7. Al-Awda: The Right to Return
Before Intifada II began in Palestine last September, this US-based grassroots organization gave prominence to the term "Right to Return". Established in April 2000, the aim of Al-Awda is to "educate the international community to fulfill its legal and moral obligations vis-a-vis Palestinian refugees based on The Universal Declaration of Human Rights, international law and implementation of United Nations Resolutions upholding the inalienable right of Palestinians to return to their homeland and to restitution of all their confiscated and destroyed property".
8. Aminah Assilmi: Jihad for the Eid Stamp
The stalwart American Muslimah has campaigned for Islamic awareness in America with speeches and writings in the past. Last year, she did it with a postal stamp.
On November 13, the US Postal Service debuted a stamp recognizing the Islamic festival of Eid. It will officially be released to the public this coming October. Although many organizations are claiming credit for this victory, it was Aminah who, upon the suggestion of a Muslim child, started campaigning for it four years ago.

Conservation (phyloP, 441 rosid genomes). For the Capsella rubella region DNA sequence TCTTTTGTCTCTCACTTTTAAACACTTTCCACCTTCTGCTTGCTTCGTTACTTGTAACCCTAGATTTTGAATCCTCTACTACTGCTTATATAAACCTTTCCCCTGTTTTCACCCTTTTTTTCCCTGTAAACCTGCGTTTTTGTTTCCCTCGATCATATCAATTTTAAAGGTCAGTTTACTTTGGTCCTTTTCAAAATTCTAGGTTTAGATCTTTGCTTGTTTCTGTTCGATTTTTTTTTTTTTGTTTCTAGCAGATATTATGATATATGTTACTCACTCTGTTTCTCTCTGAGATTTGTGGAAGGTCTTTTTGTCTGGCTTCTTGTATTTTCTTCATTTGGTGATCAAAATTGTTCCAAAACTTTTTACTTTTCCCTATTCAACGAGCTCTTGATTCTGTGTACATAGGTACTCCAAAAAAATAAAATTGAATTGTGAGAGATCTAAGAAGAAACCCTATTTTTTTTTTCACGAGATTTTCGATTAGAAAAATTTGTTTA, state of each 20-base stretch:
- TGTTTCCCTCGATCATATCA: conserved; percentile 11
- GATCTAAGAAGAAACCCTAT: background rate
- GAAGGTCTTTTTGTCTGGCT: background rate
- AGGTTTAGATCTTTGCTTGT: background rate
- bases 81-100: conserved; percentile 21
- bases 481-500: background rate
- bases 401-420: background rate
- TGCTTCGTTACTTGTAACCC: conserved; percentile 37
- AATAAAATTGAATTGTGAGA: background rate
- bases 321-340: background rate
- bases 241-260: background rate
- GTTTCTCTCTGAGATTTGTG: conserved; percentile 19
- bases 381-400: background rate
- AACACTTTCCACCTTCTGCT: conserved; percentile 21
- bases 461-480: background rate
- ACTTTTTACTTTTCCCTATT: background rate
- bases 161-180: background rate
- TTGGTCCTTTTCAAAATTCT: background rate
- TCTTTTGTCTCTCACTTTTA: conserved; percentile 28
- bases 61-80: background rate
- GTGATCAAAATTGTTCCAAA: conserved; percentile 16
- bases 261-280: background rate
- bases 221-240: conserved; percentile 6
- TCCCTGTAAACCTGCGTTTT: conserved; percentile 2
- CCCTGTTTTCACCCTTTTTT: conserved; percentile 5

9. Robert Fisk: The best reporter on the Middle East
The Middle East correspondent for the daily The Independent of London displayed not only his journalistic skills during Intifada II which began in late September in Jerusalem. His was one of the few fair voices emerging from a mostly pro-Israel Western media. Perhaps his experience covering the Middle East for over two decades and his refusal to swallow cliches and stereotypes are what set his reporting apart.
10. Mahmoud Abdur-Rauf: Back in the ring
This basketball star was the center of controversy a few years ago when the refused to stand up for the American national anthem. He retired from the court in 1999 and decided to take a very different route by working to build a Masjid in his hometown of Gulfport, Miss. He later became the Masjid's Imam. But in November, he decided to return to a life of basketball and is now back on the courts with the Vancouver Grizzlies.
"Robert Fisk at Al Jazeera Forum 2010" by Mohamed Nanabhay - http://www.flickr.com/photos/mohamedn/4632983122/. Licensed under Creative Commons Attribution 2.0 via Wikimedia Commons - http://commons.wikimedia.org/wiki/File:Robert_Fisk_at_Al_Jazeera_Forum_2010.jpg#mediaviewer/File:Robert_Fisk_at_Al_Jazeera_Forum_2010.jpg